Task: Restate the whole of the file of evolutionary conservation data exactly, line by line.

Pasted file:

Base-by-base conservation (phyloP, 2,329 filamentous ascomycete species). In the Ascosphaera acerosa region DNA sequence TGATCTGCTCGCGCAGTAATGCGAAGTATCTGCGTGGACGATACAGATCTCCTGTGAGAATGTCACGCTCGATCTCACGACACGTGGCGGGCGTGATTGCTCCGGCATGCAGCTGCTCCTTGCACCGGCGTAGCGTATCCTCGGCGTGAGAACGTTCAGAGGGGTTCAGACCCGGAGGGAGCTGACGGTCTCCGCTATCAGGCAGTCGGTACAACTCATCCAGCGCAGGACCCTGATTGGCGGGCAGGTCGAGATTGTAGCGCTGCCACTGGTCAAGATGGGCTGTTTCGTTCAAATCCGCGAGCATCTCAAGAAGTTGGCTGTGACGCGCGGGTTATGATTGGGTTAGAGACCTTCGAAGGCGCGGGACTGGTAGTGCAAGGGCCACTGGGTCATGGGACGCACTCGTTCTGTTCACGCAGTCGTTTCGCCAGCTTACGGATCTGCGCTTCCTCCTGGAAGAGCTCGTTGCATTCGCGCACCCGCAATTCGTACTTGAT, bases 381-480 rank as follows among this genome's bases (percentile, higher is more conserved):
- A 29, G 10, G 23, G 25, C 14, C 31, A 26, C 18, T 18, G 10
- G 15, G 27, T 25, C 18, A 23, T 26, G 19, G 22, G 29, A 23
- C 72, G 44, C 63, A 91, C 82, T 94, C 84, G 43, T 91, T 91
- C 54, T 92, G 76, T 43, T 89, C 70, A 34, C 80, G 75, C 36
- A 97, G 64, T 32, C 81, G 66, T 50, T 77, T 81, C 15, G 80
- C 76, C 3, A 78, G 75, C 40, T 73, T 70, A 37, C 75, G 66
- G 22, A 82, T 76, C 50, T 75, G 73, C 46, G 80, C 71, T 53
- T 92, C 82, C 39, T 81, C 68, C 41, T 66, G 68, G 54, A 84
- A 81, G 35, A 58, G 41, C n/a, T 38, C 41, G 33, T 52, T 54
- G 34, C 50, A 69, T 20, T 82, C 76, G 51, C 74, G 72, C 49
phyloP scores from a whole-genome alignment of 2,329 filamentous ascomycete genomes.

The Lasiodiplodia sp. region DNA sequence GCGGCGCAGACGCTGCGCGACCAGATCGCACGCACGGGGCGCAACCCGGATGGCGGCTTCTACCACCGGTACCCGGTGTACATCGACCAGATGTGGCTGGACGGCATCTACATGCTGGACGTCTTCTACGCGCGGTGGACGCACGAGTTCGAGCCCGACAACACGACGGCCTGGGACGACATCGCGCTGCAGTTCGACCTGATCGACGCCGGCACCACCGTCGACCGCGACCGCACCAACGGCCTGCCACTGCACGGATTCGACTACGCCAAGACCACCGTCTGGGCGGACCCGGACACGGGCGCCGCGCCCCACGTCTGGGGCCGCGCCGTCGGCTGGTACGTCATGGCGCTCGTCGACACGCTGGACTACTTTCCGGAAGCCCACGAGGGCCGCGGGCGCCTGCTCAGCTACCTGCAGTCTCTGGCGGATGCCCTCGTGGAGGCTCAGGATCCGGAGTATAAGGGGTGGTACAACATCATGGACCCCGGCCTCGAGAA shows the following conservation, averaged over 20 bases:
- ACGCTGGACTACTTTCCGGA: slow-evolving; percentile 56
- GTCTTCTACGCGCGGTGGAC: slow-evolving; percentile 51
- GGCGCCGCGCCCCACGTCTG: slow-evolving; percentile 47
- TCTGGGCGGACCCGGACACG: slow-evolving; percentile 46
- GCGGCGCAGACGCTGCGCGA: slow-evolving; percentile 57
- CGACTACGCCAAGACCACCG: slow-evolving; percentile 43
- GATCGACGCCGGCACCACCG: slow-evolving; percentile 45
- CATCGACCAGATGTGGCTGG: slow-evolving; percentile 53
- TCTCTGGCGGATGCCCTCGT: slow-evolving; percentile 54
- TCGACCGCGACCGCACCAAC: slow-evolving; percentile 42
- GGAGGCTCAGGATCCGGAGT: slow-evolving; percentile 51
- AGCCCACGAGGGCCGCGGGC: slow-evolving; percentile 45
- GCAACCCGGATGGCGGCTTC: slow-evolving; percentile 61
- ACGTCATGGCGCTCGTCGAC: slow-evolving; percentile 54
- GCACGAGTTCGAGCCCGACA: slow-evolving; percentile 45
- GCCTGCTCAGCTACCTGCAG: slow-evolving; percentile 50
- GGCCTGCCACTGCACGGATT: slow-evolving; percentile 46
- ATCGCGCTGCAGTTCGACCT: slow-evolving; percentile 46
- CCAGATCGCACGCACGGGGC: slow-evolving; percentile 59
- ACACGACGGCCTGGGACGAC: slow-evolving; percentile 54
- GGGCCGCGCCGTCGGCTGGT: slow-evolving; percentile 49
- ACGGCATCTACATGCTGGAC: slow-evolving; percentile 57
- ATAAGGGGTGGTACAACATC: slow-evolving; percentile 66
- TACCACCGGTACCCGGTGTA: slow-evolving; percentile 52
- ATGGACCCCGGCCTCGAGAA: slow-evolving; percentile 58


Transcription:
Base-by-base conservation (phyloP, 2,329 filamentous ascomycete species). In the Ascosphaera acerosa region DNA sequence TGATCTGCTCGCGCAGTAATGCGAAGTATCTGCGTGGACGATACAGATCTCCTGTGAGAATGTCACGCTCGATCTCACGACACGTGGCGGGCGTGATTGCTCCGGCATGCAGCTGCTCCTTGCACCGGCGTAGCGTATCCTCGGCGTGAGAACGTTCAGAGGGGTTCAGACCCGGAGGGAGCTGACGGTCTCCGCTATCAGGCAGTCGGTACAACTCATCCAGCGCAGGACCCTGATTGGCGGGCAGGTCGAGATTGTAGCGCTGCCACTGGTCAAGATGGGCTGTTTCGTTCAAATCCGCGAGCATCTCAAGAAGTTGGCTGTGACGCGCGGGTTATGATTGGGTTAGAGACCTTCGAAGGCGCGGGACTGGTAGTGCAAGGGCCACTGGGTCATGGGACGCACTCGTTCTGTTCACGCAGTCGTTTCGCCAGCTTACGGATCTGCGCTTCCTCCTGGAAGAGCTCGTTGCATTCGCGCACCCGCAATTCGTACTTGAT, bases 381-480 rank as follows among this genome's bases (percentile, higher is more conserved):
- A 29, G 10, G 23, G 25, C 14, C 31, A 26, C 18, T 18, G 10
- G 15, G 27, T 25, C 18, A 23, T 26, G 19, G 22, G 29, A 23
- C 72, G 44, C 63, A 91, C 82, T 94, C 84, G 43, T 91, T 91
- C 54, T 92, G 76, T 43, T 89, C 70, A 34, C 80, G 75, C 36
- A 97, G 64, T 32, C 81, G 66, T 50, T 77, T 81, C 15, G 80
- C 76, C 3, A 78, G 75, C 40, T 73, T 70, A 37, C 75, G 66
- G 22, A 82, T 76, C 50, T 75, G 73, C 46, G 80, C 71, T 53
- T 92, C 82, C 39, T 81, C 68, C 41, T 66, G 68, G 54, A 84
- A 81, G 35, A 58, G 41, C n/a, T 38, C 41, G 33, T 52, T 54
- G 34, C 50, A 69, T 20, T 82, C 76, G 51, C 74, G 72, C 49
phyloP scores from a whole-genome alignment of 2,329 filamentous ascomycete genomes.

The Lasiodiplodia sp. region DNA sequence GCGGCGCAGACGCTGCGCGACCAGATCGCACGCACGGGGCGCAACCCGGATGGCGGCTTCTACCACCGGTACCCGGTGTACATCGACCAGATGTGGCTGGACGGCATCTACATGCTGGACGTCTTCTACGCGCGGTGGACGCACGAGTTCGAGCCCGACAACACGACGGCCTGGGACGACATCGCGCTGCAGTTCGACCTGATCGACGCCGGCACCACCGTCGACCGCGACCGCACCAACGGCCTGCCACTGCACGGATTCGACTACGCCAAGACCACCGTCTGGGCGGACCCGGACACGGGCGCCGCGCCCCACGTCTGGGGCCGCGCCGTCGGCTGGTACGTCATGGCGCTCGTCGACACGCTGGACTACTTTCCGGAAGCCCACGAGGGCCGCGGGCGCCTGCTCAGCTACCTGCAGTCTCTGGCGGATGCCCTCGTGGAGGCTCAGGATCCGGAGTATAAGGGGTGGTACAACATCATGGACCCCGGCCTCGAGAA shows the following conservation, averaged over 20 bases:
- ACGCTGGACTACTTTCCGGA: slow-evolving; percentile 56
- GTCTTCTACGCGCGGTGGAC: slow-evolving; percentile 51
- GGCGCCGCGCCCCACGTCTG: slow-evolving; percentile 47
- TCTGGGCGGACCCGGACACG: slow-evolving; percentile 46
- GCGGCGCAGACGCTGCGCGA: slow-evolving; percentile 57
- CGACTACGCCAAGACCACCG: slow-evolving; percentile 43
- GATCGACGCCGGCACCACCG: slow-evolving; percentile 45
- CATCGACCAGATGTGGCTGG: slow-evolving; percentile 53
- TCTCTGGCGGATGCCCTCGT: slow-evolving; percentile 54
- TCGACCGCGACCGCACCAAC: slow-evolving; percentile 42
- GGAGGCTCAGGATCCGGAGT: slow-evolving; percentile 51
- AGCCCACGAGGGCCGCGGGC: slow-evolving; percentile 45
- GCAACCCGGATGGCGGCTTC: slow-evolving; percentile 61
- ACGTCATGGCGCTCGTCGAC: slow-evolving; percentile 54
- GCACGAGTTCGAGCCCGACA: slow-evolving; percentile 45
- GCCTGCTCAGCTACCTGCAG: slow-evolving; percentile 50
- GGCCTGCCACTGCACGGATT: slow-evolving; percentile 46
- ATCGCGCTGCAGTTCGACCT: slow-evolving; percentile 46
- CCAGATCGCACGCACGGGGC: slow-evolving; percentile 59
- ACACGACGGCCTGGGACGAC: slow-evolving; percentile 54
- GGGCCGCGCCGTCGGCTGGT: slow-evolving; percentile 49
- ACGGCATCTACATGCTGGAC: slow-evolving; percentile 57
- ATAAGGGGTGGTACAACATC: slow-evolving; percentile 66
- TACCACCGGTACCCGGTGTA: slow-evolving; percentile 52
- ATGGACCCCGGCCTCGAGAA: slow-evolving; percentile 58